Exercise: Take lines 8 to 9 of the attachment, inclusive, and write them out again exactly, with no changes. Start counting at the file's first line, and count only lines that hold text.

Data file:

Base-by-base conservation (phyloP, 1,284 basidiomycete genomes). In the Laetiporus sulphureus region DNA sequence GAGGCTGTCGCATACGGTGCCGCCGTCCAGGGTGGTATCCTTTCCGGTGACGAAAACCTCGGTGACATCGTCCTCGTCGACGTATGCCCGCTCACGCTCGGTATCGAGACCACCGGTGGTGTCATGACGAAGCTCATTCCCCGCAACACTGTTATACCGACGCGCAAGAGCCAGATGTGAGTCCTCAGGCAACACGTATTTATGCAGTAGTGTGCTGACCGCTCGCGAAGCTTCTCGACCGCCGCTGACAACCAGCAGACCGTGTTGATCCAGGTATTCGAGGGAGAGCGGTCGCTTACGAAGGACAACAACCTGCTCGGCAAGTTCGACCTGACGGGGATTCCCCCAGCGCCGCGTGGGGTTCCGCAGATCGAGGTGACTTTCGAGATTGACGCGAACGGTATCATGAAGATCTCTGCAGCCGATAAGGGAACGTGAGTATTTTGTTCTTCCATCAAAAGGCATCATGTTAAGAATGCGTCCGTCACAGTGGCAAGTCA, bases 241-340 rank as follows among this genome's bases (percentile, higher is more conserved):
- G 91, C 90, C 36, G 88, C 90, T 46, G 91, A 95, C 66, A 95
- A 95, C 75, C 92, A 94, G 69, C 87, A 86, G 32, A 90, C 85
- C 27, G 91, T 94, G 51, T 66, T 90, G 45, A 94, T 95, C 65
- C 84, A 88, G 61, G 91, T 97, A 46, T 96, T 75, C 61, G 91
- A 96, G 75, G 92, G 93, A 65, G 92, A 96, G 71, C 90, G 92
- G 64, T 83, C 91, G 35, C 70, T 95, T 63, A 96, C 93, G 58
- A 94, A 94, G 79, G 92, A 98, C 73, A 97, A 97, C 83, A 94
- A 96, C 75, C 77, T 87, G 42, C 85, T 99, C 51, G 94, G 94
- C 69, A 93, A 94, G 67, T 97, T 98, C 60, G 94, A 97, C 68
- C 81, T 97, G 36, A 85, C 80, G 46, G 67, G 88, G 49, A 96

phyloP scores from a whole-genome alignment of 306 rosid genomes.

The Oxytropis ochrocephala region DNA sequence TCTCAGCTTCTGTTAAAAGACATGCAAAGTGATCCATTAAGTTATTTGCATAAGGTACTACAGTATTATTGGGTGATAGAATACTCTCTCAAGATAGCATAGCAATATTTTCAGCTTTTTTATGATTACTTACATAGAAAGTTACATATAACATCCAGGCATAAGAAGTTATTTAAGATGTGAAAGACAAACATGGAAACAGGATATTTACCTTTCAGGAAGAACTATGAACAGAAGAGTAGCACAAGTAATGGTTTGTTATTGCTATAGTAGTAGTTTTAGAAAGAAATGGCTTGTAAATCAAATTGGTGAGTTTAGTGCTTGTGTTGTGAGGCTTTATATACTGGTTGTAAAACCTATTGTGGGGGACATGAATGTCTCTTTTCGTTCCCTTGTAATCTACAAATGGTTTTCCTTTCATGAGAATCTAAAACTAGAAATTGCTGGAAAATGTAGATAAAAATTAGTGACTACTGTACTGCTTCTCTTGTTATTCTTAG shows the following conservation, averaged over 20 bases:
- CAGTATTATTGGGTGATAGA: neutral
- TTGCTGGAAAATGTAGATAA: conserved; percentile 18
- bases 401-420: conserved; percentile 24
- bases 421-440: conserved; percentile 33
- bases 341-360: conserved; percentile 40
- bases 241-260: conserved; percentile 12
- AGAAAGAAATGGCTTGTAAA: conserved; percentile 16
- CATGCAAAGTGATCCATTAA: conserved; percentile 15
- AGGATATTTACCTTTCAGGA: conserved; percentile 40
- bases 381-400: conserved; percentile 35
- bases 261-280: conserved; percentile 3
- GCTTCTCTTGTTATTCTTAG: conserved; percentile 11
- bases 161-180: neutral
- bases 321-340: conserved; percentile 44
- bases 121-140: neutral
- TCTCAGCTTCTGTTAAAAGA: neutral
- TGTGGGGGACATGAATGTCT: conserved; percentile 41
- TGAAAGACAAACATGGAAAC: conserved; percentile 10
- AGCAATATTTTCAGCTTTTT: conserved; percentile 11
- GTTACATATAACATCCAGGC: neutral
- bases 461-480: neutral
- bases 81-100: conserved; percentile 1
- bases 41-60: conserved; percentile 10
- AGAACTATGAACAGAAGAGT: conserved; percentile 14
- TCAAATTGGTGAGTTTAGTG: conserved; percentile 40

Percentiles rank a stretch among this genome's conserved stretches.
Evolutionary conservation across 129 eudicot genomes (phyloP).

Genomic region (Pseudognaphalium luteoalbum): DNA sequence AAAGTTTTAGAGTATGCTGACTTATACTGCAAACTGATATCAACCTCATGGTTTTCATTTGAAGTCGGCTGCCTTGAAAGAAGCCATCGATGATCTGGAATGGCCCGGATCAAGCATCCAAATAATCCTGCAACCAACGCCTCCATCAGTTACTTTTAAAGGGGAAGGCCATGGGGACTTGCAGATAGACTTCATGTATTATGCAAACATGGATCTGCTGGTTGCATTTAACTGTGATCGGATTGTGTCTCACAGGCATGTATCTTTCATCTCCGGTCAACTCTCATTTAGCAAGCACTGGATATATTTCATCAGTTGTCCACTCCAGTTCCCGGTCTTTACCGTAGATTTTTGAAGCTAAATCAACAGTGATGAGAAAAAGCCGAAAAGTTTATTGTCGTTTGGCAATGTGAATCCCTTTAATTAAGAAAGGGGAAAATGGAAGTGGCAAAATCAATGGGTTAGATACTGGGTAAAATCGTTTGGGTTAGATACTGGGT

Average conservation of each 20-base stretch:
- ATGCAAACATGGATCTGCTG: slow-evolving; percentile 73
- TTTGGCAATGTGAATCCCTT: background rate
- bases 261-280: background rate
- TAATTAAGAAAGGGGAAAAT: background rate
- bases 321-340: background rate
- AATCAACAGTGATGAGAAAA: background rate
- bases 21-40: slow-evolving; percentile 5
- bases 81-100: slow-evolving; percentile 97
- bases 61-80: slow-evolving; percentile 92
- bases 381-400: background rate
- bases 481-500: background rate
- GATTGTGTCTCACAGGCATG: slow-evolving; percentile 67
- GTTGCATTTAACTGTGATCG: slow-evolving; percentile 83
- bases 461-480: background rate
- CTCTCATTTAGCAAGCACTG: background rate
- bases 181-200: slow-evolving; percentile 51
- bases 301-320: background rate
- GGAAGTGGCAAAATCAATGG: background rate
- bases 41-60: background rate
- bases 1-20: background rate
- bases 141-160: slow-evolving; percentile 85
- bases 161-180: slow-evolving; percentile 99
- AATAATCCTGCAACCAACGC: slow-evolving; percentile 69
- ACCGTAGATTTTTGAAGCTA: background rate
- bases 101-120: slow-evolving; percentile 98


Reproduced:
- A 94, A 94, G 79, G 92, A 98, C 73, A 97, A 97, C 83, A 94
- A 96, C 75, C 77, T 87, G 42, C 85, T 99, C 51, G 94, G 94